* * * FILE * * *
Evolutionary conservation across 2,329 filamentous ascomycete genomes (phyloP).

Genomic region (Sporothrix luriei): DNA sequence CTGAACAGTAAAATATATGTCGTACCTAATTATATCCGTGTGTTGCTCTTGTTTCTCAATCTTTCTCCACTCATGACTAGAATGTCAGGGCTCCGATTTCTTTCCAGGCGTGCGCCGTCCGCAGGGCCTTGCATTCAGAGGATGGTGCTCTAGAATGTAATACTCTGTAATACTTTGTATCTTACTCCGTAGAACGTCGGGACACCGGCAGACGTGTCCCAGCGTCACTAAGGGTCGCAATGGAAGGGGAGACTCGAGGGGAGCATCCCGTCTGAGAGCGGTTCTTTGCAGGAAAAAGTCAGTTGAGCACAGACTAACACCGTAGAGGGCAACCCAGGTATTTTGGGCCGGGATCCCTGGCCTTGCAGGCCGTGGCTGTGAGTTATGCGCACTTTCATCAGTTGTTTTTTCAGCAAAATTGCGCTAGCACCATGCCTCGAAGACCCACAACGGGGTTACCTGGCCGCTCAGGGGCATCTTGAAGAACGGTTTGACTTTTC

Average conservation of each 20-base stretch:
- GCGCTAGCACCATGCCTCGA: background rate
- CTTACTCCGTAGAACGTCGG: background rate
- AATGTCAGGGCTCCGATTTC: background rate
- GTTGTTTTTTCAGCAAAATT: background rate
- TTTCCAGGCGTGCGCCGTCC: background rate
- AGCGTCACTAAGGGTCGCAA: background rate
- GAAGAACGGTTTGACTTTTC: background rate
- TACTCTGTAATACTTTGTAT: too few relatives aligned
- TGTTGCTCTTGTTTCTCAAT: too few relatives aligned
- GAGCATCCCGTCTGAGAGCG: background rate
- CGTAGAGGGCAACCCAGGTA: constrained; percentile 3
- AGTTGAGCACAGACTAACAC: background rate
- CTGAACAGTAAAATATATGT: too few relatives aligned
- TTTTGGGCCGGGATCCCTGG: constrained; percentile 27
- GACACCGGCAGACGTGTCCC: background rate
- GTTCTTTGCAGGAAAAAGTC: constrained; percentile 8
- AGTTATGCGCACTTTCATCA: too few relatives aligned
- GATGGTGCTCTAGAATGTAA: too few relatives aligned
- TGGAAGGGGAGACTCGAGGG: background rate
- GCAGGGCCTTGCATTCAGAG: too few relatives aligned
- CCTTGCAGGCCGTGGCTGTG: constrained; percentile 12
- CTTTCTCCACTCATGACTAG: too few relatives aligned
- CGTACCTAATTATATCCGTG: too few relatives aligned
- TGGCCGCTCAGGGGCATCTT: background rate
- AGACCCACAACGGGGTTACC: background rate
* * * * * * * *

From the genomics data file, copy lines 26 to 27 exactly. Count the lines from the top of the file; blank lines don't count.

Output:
- CGTACCTAATTATATCCGTG: too few relatives aligned
- TGGCCGCTCAGGGGCATCTT: background rate